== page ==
The Society went on to argue that these misattributions of efficacy are exactly the sort of confounding factors that the premarket approval process, which does not exist for homeopathic drugs, is designed to weed out. 

While we cannot attribute all of the confusion evident in the public’s comments to advertising, neither can we say with certainty that none of it was. In fact, as noted, the FTC’s own research tells us otherwise.  And while adequate FDA regulation would go a long way to curb the public’s misplaced confidence in homeopathic drugs, the FTC’s imposition of effective regulation of homeopathic drug advertising is a necessary bookend to FDA’s pre-market regulation, if and when it occurs. It is a fortiori necessary as long as the FDA maintains its unfortunate “hands off” posture.

(2) The level of substantiation required for homeopathic drug advertising claims.

That this is an issue at all is a tribute to the success of the homeopathic drug industry’s substantial efforts to convince the public that a parallel scientific universe exists solely for them.  This unique universe, applicable only to homeopathy, denies basic laws of physics and chemistry and well-established principles of biology, so that we might be deceived into believing that: (1) “like cures like;” (2) the more a substance is diluted, the more potent it becomes; and (3) widely used and well-respected methods of determining the efficacy of other drugs, such as double-blind, randomized controlled trials, somehow fail when testing homeopathic drugs. 


The truth is, homeopathy is highly implausible, unsupported by scientific evidence, ineffective in treating illness and, when relied upon instead of actual medicine, dangerous and even deadly.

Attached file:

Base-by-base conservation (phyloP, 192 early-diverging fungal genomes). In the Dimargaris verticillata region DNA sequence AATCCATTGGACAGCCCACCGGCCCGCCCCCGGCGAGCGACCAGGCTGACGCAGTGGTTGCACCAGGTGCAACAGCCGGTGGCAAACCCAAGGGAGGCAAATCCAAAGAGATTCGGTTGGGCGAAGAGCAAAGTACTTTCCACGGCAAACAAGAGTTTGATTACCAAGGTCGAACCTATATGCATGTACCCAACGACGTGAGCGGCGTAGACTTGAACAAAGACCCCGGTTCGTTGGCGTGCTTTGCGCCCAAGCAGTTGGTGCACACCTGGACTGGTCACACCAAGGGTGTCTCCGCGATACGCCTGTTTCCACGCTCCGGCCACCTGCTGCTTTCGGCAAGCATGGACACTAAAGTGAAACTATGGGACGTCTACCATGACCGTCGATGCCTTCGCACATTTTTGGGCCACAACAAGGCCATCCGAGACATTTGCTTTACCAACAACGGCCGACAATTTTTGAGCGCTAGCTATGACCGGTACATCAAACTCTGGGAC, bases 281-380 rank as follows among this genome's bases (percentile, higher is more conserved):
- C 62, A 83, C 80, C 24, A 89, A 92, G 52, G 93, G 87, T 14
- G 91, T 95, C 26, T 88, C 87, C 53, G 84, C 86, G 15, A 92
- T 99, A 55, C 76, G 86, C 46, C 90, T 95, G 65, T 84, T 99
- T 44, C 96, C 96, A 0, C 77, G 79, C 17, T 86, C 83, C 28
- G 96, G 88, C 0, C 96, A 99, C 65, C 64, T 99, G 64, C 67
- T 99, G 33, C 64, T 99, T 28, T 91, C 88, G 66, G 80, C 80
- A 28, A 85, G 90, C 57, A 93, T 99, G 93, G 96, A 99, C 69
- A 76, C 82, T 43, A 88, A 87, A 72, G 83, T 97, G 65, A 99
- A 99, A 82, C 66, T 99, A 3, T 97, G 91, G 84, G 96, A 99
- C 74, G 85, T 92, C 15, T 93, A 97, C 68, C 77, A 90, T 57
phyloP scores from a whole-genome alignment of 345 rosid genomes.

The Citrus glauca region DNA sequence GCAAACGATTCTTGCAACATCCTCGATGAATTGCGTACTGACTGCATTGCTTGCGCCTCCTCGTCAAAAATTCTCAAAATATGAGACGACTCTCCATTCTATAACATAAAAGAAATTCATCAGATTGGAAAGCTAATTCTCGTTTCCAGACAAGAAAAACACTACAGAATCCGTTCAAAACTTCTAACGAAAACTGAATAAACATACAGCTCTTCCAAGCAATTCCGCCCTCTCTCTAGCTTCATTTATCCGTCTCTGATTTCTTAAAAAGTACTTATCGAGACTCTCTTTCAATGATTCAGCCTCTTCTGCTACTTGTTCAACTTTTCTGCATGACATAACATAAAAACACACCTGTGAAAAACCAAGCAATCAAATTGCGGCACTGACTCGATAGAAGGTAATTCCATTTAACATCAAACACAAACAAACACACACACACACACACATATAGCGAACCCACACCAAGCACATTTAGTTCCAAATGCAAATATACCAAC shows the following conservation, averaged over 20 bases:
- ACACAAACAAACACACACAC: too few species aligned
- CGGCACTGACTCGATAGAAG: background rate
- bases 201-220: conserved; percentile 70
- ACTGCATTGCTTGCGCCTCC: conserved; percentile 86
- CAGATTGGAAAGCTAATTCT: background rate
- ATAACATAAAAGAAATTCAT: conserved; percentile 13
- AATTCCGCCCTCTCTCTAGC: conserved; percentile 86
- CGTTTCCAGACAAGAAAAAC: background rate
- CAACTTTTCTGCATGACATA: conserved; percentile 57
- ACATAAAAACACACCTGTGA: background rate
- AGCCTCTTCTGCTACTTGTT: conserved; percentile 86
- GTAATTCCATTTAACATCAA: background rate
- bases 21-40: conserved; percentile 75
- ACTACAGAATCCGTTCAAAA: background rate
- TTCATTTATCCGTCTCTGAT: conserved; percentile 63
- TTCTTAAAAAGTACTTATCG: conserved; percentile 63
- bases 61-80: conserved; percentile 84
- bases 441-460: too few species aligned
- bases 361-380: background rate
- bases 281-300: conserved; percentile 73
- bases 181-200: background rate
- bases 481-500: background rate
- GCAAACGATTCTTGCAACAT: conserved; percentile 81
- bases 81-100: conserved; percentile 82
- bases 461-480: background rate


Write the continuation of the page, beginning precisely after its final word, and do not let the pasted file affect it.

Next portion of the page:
The FTC is fortunate that the Australian National Health and Medical Research Council (NHMRC) recently completed a comprehensive evaluation of the evidence.  The resulting analysis, “Effectiveness of

Homeopathy for Clinical Conditions: Evaluation of the Evidence” (2015),[2]


“There is a paucity of good-quality studies of sufficient size that examine the effectiveness of homeopathy as a treatment for any clinical condition in humans. The available evidence is not compelling and fails to demonstrate that homeopathy is an effective treatment for any of the reported clinical conditions in humans.”

This led to the NHMRC “Statement on Homeopathy:”

“Based on the assessment of the evidence of effectiveness of homeopathy, NHMRC concludes that there is no health condition for which there is reliable evidence that homeopathy is effective.”

As well, the UK House of Commons Science and Technology Committee, in its “Evidence Check 2: Homeopathy,”[3] after a review of the evidence, concluded:

“In our view, the systematic reviews and meta-analyses conclusively demonstrate that homeopathic products perform no better than placebos. We could find no support from independent experts for the idea that there is good evidence for the efficacy of homeopathy.” 

If, and when, the homeopathic drug industry can produce substantiation based, as the FTC requires, “principles generally accepted in the scientific community”[4] that homeopathic drugs actually “work” as advertised, the FTC will no doubt allow them to be advertised as such.

Until then, the Society hopes that the FTC will not be lured into watering down regulatory standards applied to other health care products, such as drugs and dietary supplements, in evaluating homeopathic drug advertising. As we argued to the FDA, we do not believe there is a way to create some hybrid regulatory system supported by one foot resting in science and the other in pseudoscience.

The Society for Science-Based Medicine is a 501(c)(3) tax-exempt charitable organization. Our mission includes advocacy on behalf of consumers to ensure that all government regulation affecting health care has a sound basis in science and the scientific method. For more information see

[1] Society for Science-Based Medicine. Comment: Homeopathic Product Regulation: Evaluating the Food and Dug Administration’s Regulatory Framework After a Quarter-Century,


[2] Australian Government National Health and Medical Research Council, Statement on Homeopathy and Information Paper: “Evidence on the effectiveness of Homeopathy for treating health conditions.” (2015)


[3] UK House of Commons, Science and Technology Committee, “Evidence Check 2: Homeopathy.” (2010)